Tax Considerations for Starting a Vineyard

Tax Considerations

Have a formal business plan.

If you plan on producing quality grapes, it could take up to 3 to 5 years before you harvest your first commercial crop (proceeds exceed harvesting costs). This creates a problem, because the IRS generally expects any new business that is not a hobby to start making profits within 3 years. Your best defense against hobby loss attacks by the IRS, is a good business plan, and genuinely running your vineyard like a business.

A good business plan serves three purposes:

  • It proves to the IRS that you are taking the winery business seriously, and that your intention is to make profits.
  • It helps with managing your business.
  • It helps your CPA complete your tax returns (If the business plan also includes historic financial statements.)

Here are some great resources to use in developing your business plan:

 

You can also contact us for help, templates, consulting, or to request that we prepare the complete business plan for you.

In the business plan, we recommend using the same expense and capital asset categories as the IRS requires. This allows you to use the actual and projected costs to estimate the timing of your related tax deductions.

 

Take all available deductions.

This sounds easy, but many farmers miss out on significant tax deductions because of poor purchase price allocations.

A portion of your vineyard’s purchase price should have been allocated to appellation rights, and this is very often not done. A portion of your purchase price should also have been allocated to previously existing vines, trellises, irrigation, roads, fences, and other Section 179 qualifying property. Everything but the soil is potentially tax deductible. Any of these omissions can usually be fixed, and catch-up deductions can be taken.

You will need a well supported appellation rights valuation and purchase price allocation for catch-up and future deductions.

Here are some extracts from the IRS’s Vineyard and Winery Audit Guide issued to its field staff:

“Review the land/depreciable assets in the vineyard allocation. Did the taxpayer purchase the land with the vineyard already planted? Was the allocation made pursuant to an appraisal?”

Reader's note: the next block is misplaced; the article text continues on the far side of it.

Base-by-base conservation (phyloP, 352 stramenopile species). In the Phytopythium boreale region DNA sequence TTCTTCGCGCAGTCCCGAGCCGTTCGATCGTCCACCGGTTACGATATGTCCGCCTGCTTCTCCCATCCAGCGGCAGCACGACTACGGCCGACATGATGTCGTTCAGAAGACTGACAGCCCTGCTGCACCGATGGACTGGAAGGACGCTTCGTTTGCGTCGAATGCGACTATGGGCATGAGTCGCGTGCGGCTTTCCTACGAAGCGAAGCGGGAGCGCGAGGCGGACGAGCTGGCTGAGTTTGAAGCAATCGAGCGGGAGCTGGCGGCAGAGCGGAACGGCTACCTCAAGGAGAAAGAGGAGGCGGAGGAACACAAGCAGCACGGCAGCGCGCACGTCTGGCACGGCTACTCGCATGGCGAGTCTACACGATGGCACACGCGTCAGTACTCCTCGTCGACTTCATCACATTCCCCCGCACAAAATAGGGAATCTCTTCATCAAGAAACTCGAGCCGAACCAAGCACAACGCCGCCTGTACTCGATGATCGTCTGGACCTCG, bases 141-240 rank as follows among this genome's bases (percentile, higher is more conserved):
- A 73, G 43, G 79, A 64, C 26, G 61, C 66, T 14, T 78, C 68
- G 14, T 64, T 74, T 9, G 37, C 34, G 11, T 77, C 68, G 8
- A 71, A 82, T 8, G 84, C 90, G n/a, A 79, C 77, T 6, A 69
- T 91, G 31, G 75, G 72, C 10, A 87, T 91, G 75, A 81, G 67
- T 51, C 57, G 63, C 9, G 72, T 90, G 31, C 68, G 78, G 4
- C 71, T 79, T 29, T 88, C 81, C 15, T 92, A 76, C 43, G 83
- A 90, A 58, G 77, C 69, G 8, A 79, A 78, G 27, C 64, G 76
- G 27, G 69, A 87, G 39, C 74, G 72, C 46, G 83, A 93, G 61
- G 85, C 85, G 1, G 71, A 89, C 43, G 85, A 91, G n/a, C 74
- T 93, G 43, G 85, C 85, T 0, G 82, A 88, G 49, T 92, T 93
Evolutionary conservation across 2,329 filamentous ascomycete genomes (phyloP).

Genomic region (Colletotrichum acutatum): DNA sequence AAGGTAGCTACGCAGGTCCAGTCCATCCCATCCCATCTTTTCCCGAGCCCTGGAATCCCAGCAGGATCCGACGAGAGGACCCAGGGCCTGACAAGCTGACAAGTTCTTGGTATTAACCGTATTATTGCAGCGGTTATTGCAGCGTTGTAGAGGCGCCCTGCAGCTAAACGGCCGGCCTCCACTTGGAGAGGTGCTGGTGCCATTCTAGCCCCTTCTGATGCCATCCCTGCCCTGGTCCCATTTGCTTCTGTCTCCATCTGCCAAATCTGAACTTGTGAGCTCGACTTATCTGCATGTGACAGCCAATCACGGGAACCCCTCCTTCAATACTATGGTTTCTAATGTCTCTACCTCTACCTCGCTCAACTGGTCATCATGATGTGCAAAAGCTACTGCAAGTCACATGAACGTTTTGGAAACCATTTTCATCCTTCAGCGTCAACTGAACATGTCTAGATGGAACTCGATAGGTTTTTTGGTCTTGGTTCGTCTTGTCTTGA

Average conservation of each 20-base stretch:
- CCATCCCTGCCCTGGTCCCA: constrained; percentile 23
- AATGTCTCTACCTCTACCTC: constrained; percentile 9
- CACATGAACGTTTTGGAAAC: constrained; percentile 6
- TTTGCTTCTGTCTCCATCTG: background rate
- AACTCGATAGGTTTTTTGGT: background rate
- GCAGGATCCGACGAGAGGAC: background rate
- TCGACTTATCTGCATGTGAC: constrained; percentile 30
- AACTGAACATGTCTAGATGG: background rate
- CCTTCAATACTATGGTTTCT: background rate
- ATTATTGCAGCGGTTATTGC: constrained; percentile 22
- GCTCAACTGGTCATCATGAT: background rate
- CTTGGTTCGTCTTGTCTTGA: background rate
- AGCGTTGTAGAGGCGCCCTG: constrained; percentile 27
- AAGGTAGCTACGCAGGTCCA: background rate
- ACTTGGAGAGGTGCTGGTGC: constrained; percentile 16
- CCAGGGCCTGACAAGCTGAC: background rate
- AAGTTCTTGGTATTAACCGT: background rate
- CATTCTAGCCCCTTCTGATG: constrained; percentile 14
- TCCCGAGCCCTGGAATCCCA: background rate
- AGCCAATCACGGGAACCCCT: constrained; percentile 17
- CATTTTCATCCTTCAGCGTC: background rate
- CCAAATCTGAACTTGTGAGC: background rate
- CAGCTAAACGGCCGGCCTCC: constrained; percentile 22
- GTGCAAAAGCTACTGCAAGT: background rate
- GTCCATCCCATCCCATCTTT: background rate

“Amortization of Appellation Values: This issue might arise in conjunction with the purchase of a vineyard. The taxpayer would hire an appraiser to make purchase price allocations between land and other depreciable assets (vines, trellis systems, irrigation systems, etc.).”

We provide the above appraisals. Please contact us for more information about these valuations.

Special deductions are also available under I.R.C. Section 175 and 180. Vineyards often miss these. Section 180 deductions are year-by-year elections, and if missed, cannot be rectified.

 

A vineyard should use the cash-method of accounting for tax purposes.

If your vineyard operations are currently being reported on for tax purposes using the accrual method of accounting, change to the cash method!

This provides simplified accounting and tax planning opportunities. This will be considered a “negative Section 481 adjustment,” which means that you get to deduct the difference between the old and new method of accounting entirely in the year that you make the change.

This change from accrual to cash method for tax purposes is an automatic change for farmers, and there is no processing fee charged by the IRS.

Please keep in mind that the above is for tax purposes. Accrual based accounting should still be applied for the purpose of comparing your vineyard’s performance to your business plan.

 

A vineyard should opt out of I.R.C. 263A.

A farmer that is eligible to use the cash-method of accounting, has the option to opt out of the inventory capitalization rules of I.R.C. 263A. It is important that this option is chosen in the first year that it becomes relevant (year vines are planted), because if the opportunity is missed, a change in accounting method request needs to be applied for. This is not an automatic change, and IRS processing fees apply.

Choosing to opt out of I.R.C. 263A allows the farmer to deduct preproduction period costs, and the costs of maintaining the vines after the first commercial harvest. If this option was not chosen, the preproduction period costs would have had to be capitalized into the vines, and the cost of maintaining the vines would have had to be capitalized into the grapes.

 

Further Tax Planning Advice for Starting a Vineyard

We provide tax consulting and filing services to vineyards in California, USA. Contact us, and we would be happy to talk you through the options, and tailor a service for you.

Watch this fun and informative video!

Is my vineyard a hobby or a business?

 

Capital Coast–CPA and Valuation Firm